As an outdoor company, our roots are set deep in our wild lands. Our favorite places to hike, ski and climb are the very places that inspire us to create our packs. With Summer Outdoor Retailer madness upon us, we’re psyched to be a supporting member of the Conservation Alliance. The Alliance is a is a group of outdoor industry companies that give back to the outdoors by disbursing its collective annual membership dues to grassroots conservation groups.
“I have never worked so hard at gardening!” That’s the thought that kept running through my head this last weekend as I worked beside my husband and new friends, Matt Brownlee and Kyrstan Hubbell.
As an employee at Osprey Packs we have many opportunities to volunteer. This trip was about working with the Colorado Fourteeners Initiative and The Conservation Alliance. We spent the weekend doing trail restoration on Mount Yale in the San Isabel Wilderness area. This fun-filled weekend started with “commuting” to the work site at 6:00 a.m. and arriving to our basecamp about an hour and a half later. Did I mention it was all uphill? Once there, we learned how to transplant plugs of grass and install waddles across the trail to prevent further erosion on this closed trail. It didn’t seem like it would be that hard of work, but at 13,000 feet, I was moving slow and definitely felt the lack of oxygen in the air.
Once we had fulfilled our commitment, we took some time to summit Mount Yale, which was my first summit of a 14′er! From the top we could see the work we had done the last two days. Though it was only a very small section in a project that is now in it’s fourth year, it felt good to know that we had a small hand in it’s completion. I have a new respect for the people who choose this type of work as a career. It’s anything but easy! This was an awesome new experience for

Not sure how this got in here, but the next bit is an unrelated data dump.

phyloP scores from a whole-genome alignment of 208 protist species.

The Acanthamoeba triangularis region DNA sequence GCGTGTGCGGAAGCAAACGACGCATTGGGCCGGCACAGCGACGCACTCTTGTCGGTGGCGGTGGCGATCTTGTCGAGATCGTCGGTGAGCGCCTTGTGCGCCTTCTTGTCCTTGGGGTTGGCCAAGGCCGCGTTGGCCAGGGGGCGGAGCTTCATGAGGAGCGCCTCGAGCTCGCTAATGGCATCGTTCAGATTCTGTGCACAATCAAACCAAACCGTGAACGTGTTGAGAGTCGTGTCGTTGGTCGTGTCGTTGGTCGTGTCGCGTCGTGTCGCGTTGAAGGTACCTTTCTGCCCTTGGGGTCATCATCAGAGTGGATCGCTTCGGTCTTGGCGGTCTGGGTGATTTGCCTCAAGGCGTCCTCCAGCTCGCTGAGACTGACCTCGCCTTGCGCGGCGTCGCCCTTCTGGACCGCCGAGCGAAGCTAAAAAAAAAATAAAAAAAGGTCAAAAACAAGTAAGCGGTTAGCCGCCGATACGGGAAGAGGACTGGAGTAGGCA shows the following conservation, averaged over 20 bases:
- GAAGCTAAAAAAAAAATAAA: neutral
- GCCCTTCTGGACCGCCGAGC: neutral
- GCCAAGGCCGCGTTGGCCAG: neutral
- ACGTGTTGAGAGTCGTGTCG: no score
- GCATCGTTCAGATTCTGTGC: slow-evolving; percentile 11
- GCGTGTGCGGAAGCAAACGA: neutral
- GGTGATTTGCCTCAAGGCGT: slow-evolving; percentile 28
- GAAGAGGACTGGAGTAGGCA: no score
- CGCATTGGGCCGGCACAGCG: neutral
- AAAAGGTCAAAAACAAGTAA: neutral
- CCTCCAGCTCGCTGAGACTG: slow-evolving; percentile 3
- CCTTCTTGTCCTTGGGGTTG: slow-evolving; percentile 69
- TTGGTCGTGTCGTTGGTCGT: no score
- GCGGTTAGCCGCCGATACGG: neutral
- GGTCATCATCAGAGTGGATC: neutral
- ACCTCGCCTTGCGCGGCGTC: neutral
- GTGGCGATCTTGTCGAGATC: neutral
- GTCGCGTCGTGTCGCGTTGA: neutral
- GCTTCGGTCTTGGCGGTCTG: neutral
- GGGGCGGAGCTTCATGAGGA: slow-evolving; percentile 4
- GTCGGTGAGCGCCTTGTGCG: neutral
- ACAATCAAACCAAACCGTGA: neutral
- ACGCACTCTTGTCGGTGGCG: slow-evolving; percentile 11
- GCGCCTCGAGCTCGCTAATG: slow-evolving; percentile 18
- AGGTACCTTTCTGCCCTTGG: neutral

my husband and me.
Why not give it a try? Visit www.14ers.org to learn how!
Katie Koppenhafer works at Osprey HQ in Cortez, Colo.
The Arctic is one of the most beautiful and forbidding places on Earth, where temperatures regularly plunge well below zero and the time between sunset and sunrise is sometimes measured in months rather than hours. Despite these difficult conditions, a variety of people and animals have adapted to thrive at the top of the world. The Arctic is home to many of our nation’s most iconic wildlife species: polar bears, walrus, ice seals, bowhead whales, beluga whales and more. Facing pressures of climate change and industrialization, a bottleneck for survival has been created in the Arctic Ocean, ultimately threatening wildlife and putting Arctic community’s subsistence way of life at risk.
These same conditions are also a recipe for disaster in the inevitable event of an offshore drilling accident.
A new uranium mining boom is threatening further harm to the people, water, wildlands and biodiversity of the Grand Canyon region.
The Obama administration is considering a plan that would protect up to 1 million acres of the Grand Canyon’s watersheds from new uranium mining. But only one of the alternatives they’re considering — Alternative B — affords protections across the entire 1 million acre watershed.http://www.vimeo.com/22855650
What can you do?
1. Knowledge is power. Watch the video and learn why we need to use our voice to speak up for the Grand Canyon right NOW.
2. Share the love! Post this video on your FB, Twitter or blogs. Tell your friends, neighbors, family what’s up.
3. Take action! Send a letter of support to the Obama administration urging them to stand firm and protect the Grand Canyon from nasty uranium mining.
May 4th is the last day the government will be accepting public comments, so please act today!
Osprey’s Outdoor Marketing Manager Sam Mix should get an award for his green efforts. From my perspective, he seems to have single-handedly created the Osprey Green Team — a group of volunteer employees that look to always improve the companies’ sustainability efforts.
“If the mine poisons our water, it will be the end of my people.” — Carletta Tilousi, Havasupai Tribal Council member
For more than 25 years, international mining companies have aggressively pursued uranium deposits in and around the Grand Canyon. The Havasupai Tribe, other First Nations, conservationists and citizens of Northern Arizona have joined forces to inform the surrounding community of the dangers and everlasting health effects caused by uranium mining.